With new responsibilities in my lap as the recently named CMO of UL Sounds, we decided to dig into Arena.com to answer some questions we had about the new platform. So new, in fact, it’s still in Beta.
Our questions included:
- What is it?
- How does it work?
- How does Arena make money in order to pay out 21 cents (premium) and 1 cent (standard) per stream plus 85 cents per download.
For music consumers, Arena.com provides free music streaming as a service.That would be the Free Play half of their tag line Free Play. Fair Pay.
Using a Listen To Own model, tracks become unlocked for download after listeners stream them for a specific number of times. For instance, a fan streams a song 5 times (premium) or 100 times (standard); Arena then allows them to download the song as a file for personal use.
Musicians and Artists
For musicians and creative types, Arena provides 3 distinct ways to make money.
For free, you can upload songs for promotional purposes only. You do not earn any revenue from the streams. (The listeners receive your music advertisement-free unlike Spotify.)
For $50, you can upload your music and earn money from the streams. Payment breaks down like this:
- You can choose 2 songs as premiums. These earn 21 cents per stream and downloads are unlocked after 5 streams. You earn 0.85 for the download on top of the 21 cents per stream.
- All other songs will earn 1 cent per stream. Downloads are unlocked after 100 streams. You earn 0.85 cents per download on top of the 1 cent per stream.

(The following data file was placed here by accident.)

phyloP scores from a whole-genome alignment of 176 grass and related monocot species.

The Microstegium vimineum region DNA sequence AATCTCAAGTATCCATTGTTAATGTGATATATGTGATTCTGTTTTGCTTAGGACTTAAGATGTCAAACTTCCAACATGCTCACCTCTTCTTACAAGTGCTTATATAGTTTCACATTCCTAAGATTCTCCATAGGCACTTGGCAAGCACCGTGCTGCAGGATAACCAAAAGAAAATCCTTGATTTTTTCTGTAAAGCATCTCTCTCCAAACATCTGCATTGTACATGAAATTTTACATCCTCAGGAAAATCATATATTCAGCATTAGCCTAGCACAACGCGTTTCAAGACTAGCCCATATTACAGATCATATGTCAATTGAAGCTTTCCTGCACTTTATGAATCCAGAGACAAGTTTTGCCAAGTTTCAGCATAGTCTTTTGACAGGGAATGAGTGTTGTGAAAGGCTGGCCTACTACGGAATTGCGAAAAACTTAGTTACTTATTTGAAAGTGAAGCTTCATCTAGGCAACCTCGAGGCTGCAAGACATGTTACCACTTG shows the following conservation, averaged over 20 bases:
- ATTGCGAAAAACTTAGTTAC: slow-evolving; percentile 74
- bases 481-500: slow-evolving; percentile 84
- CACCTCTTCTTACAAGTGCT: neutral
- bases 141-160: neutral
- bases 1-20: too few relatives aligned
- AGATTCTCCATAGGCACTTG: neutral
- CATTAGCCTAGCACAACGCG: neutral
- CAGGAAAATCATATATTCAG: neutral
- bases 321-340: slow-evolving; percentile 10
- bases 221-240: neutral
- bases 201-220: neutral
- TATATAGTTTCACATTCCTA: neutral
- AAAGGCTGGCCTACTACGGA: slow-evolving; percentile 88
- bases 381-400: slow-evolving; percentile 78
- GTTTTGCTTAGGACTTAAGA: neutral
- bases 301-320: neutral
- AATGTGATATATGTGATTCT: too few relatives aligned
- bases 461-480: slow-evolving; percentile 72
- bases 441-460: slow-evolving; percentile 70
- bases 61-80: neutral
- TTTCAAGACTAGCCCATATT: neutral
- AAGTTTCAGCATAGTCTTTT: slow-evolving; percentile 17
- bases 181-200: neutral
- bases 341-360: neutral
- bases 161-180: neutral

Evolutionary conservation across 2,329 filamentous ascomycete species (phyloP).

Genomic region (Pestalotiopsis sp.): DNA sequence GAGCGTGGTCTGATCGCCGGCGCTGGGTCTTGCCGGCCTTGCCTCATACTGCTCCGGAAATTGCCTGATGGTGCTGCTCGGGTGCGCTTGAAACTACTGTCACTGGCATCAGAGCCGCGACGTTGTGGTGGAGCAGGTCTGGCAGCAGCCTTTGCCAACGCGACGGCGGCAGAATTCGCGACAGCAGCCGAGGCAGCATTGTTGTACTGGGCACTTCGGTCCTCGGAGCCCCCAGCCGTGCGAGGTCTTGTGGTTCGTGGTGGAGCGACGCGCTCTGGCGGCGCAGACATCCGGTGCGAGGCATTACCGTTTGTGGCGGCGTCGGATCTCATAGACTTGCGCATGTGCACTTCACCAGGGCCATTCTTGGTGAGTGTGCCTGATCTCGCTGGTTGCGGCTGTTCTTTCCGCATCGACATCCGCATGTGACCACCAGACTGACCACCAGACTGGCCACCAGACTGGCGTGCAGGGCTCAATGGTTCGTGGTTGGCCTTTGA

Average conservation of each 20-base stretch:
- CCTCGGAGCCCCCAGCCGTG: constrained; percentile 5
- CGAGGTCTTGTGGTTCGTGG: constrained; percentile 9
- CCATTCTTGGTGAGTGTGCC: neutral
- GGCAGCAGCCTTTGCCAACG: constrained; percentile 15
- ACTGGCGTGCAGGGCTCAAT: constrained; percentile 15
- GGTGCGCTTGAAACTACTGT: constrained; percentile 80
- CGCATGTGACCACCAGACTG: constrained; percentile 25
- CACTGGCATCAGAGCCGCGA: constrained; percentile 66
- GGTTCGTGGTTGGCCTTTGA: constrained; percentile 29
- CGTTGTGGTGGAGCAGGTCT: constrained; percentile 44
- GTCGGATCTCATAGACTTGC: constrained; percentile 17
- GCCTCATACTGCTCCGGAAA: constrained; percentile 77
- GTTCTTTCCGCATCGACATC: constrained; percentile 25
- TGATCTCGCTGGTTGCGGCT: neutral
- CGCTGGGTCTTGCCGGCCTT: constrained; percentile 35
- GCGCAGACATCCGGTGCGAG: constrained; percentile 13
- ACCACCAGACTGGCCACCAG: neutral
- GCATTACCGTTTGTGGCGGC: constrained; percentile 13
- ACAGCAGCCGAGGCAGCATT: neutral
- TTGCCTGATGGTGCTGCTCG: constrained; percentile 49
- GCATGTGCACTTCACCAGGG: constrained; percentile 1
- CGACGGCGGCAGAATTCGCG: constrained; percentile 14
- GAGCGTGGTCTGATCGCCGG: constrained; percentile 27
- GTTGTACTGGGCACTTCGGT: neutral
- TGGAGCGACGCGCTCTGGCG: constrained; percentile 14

- You can apply for an upgrade to Plus status which will allow you to earn 21 cents per stream on everything. You must provide an original album or EP that has never been released in order to apply.
Arena allows you to upload your designs for use on T-shirts. The Tees sell for $20, you earn $10.
3. Blog Articles
Arena also allows you to upload blog content to their website. For every 1,000 views on your article, they will pay you $1.
Should I use it?
Honestly, that’s up to you. For me, as an artist and songwriter, it currently does not make sense as I have other deals in place for distribution and publishing.
Considering the cost of using services like CD Baby or Tunecore, spending $50 to earn 21 cents per stream on 2 songs and 1 cent per stream on everything else is a pretty sweet deal. If you have enough people listening (repeatedly) and unlocking downloads, those little 0.85 boosts could add up over time.
Also, being able to sell T-shirts for $20 and earn $10 while not worrying about manufacturing or shipping is a really sweet deal compared to Zazzle or Cafepress. And being able to earn money on blog content is equally sweet but you will have to command enough traffic to generate 1,000 views per article (only for $1).
If you use Arena, leave a comment and let us know about your experience. We’d really like to open up a discussion about this new service.
For more info on music distribution services, check out our article Digital Distribution Services for Indie Musicians with Price Comparisons.